High-end bicycles are an easy target for thieves in Ahwatukee Foothills, according to local police officers.

“High-end bicycles have an easy market for resale,” said Sgt. Joel Tranter of the Phoenix Police Department. “It is a prized commodity. They have no problem reselling the bicycles.”

In the last month Phoenix police arrested a man who was targeting Ahwatukee looking for open garages with high-end bikes inside. He was tied to several incidents in the area.

Tranter said his advice to residents is to always keep the garage closed but for even more protection, lock bikes up on a rack or eyebolt even inside the garage.

“That may sound like an extreme, locking your bicycle inside your garage, but if you leave that garage door open and your garage unattended, there are people looking for those expensive bicycles and they will be in and out of your garage in a matter of seconds,” Tranter said.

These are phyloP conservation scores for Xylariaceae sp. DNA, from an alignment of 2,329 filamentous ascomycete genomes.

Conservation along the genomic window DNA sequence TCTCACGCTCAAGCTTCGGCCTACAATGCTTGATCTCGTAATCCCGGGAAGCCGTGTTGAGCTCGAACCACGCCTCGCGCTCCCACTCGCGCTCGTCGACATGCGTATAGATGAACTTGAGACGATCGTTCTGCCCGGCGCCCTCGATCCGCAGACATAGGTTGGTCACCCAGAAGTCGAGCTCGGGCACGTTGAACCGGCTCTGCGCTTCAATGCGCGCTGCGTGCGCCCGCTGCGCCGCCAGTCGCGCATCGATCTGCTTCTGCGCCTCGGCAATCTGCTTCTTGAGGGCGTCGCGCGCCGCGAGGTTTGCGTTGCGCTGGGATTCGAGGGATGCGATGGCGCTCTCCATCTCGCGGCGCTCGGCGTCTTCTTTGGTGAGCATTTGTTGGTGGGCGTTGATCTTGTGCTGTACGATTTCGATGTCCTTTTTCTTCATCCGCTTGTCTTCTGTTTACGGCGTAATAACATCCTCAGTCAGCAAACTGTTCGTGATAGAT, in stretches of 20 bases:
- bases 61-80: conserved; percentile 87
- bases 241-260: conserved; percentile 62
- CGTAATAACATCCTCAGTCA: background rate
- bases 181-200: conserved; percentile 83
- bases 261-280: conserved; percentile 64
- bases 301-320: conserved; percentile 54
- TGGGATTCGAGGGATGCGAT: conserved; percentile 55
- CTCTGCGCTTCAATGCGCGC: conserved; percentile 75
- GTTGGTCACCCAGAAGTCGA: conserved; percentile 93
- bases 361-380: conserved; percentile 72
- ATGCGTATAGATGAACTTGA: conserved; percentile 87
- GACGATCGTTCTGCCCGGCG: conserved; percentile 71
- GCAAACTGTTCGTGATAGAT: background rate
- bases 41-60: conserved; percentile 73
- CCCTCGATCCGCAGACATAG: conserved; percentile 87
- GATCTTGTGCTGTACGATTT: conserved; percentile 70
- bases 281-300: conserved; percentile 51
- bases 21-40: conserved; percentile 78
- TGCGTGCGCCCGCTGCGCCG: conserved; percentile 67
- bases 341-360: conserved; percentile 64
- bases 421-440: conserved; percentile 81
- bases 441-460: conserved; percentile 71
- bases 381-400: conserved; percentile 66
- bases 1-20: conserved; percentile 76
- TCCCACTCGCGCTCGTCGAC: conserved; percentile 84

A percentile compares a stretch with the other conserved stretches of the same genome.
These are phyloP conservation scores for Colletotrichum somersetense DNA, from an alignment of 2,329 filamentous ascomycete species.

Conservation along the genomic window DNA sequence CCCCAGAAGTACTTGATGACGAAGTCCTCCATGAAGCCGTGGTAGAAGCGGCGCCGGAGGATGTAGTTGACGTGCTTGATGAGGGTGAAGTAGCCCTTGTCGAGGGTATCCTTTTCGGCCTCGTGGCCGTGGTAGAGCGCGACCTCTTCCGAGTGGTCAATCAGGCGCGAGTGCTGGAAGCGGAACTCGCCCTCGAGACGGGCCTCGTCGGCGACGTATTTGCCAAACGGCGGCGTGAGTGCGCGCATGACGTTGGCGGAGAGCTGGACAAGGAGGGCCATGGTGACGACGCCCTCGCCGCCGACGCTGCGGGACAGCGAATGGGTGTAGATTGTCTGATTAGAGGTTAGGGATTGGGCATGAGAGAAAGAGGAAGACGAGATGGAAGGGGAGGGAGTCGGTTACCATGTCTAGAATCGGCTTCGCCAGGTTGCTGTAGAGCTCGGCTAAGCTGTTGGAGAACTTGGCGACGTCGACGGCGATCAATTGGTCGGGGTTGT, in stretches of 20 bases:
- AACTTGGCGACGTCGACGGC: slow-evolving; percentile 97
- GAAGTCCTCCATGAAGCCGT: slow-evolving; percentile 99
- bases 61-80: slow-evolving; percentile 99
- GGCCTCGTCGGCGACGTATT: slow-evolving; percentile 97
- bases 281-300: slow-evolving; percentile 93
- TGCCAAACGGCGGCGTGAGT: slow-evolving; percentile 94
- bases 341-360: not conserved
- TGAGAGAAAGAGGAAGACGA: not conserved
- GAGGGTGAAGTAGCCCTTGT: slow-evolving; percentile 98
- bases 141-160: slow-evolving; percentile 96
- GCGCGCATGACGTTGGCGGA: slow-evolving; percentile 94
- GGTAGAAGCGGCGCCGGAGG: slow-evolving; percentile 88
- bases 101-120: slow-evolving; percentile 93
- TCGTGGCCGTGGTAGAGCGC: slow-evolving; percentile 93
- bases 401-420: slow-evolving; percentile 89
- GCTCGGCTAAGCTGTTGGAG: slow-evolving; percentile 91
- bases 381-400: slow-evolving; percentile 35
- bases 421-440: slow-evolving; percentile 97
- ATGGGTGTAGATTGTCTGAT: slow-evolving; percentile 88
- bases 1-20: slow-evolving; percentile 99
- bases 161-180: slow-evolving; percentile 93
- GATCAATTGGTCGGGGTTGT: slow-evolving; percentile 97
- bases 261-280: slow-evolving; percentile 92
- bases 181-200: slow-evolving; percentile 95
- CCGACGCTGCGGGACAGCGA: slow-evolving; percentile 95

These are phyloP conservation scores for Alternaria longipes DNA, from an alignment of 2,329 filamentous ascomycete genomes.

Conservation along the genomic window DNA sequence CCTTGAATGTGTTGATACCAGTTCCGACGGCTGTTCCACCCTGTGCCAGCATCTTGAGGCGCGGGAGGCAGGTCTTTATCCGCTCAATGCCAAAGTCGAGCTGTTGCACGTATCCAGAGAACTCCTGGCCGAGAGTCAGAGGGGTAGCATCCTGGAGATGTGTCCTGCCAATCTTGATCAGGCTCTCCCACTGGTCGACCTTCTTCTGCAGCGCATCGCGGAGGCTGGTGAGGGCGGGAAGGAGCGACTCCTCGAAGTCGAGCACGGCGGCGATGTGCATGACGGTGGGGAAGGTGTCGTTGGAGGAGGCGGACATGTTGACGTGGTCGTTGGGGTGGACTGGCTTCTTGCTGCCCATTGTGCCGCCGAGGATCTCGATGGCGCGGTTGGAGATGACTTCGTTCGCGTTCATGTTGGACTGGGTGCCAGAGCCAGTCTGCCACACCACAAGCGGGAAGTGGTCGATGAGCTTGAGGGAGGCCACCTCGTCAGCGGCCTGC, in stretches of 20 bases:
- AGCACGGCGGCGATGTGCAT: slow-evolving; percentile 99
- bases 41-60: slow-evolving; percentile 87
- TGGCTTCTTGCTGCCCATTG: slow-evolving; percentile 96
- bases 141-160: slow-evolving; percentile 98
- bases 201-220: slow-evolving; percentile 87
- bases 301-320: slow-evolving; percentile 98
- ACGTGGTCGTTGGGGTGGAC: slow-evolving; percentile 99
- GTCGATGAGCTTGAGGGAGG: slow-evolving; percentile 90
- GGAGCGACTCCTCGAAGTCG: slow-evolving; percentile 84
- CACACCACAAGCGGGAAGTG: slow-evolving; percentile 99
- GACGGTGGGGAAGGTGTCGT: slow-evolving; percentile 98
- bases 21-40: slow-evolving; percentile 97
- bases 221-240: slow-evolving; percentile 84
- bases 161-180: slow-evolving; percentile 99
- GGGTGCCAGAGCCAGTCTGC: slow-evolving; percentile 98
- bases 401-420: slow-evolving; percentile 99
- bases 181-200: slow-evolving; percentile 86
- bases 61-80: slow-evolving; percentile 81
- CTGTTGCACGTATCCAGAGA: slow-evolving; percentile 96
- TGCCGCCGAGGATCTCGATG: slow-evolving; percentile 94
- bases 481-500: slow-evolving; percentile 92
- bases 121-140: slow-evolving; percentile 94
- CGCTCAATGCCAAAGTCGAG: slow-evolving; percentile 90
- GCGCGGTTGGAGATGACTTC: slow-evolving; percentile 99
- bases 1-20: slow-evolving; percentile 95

Local bike shops have also been targeted. Recently, Cactus Bikes in Ahwatukee was broken into in the middle of the night. The thieves made off with two rare mountain bikes, one worth $5,000, the other worth $3,000.

“They specifically went for those bikes,” said CJ Culley, owner of Cactus Bike. “It was the most expensive bike I had in my store. It’s very rare and I cannot replace it currently.”

The two bikes that were taken are a 2013 Intense 951, size large, white color; and a 2014 Kona Process 134, medium size, black in color. The store does have serial numbers on the bikes to help identify them and video footage of the men who broke into the shop.

The owners are hoping the bikes are rare enough that someone will see them and recognize them and help police track down those who took them. In the mean time the store has beefed up its security measures and is advising all customers to be aware.

“Be very vigilant,” Culley said. “Make sure they are being locked up... We thought we had taken measures to prevent these things before but good news bad news, they showed us our weak points and we’re locking those up even more now. This is somebody who knows what they are stealing. Unfortunately, it’s probably someone in the biking community.”

• Contact writer: (480) 898-7914 or ahurtado@ahwatukee.com.

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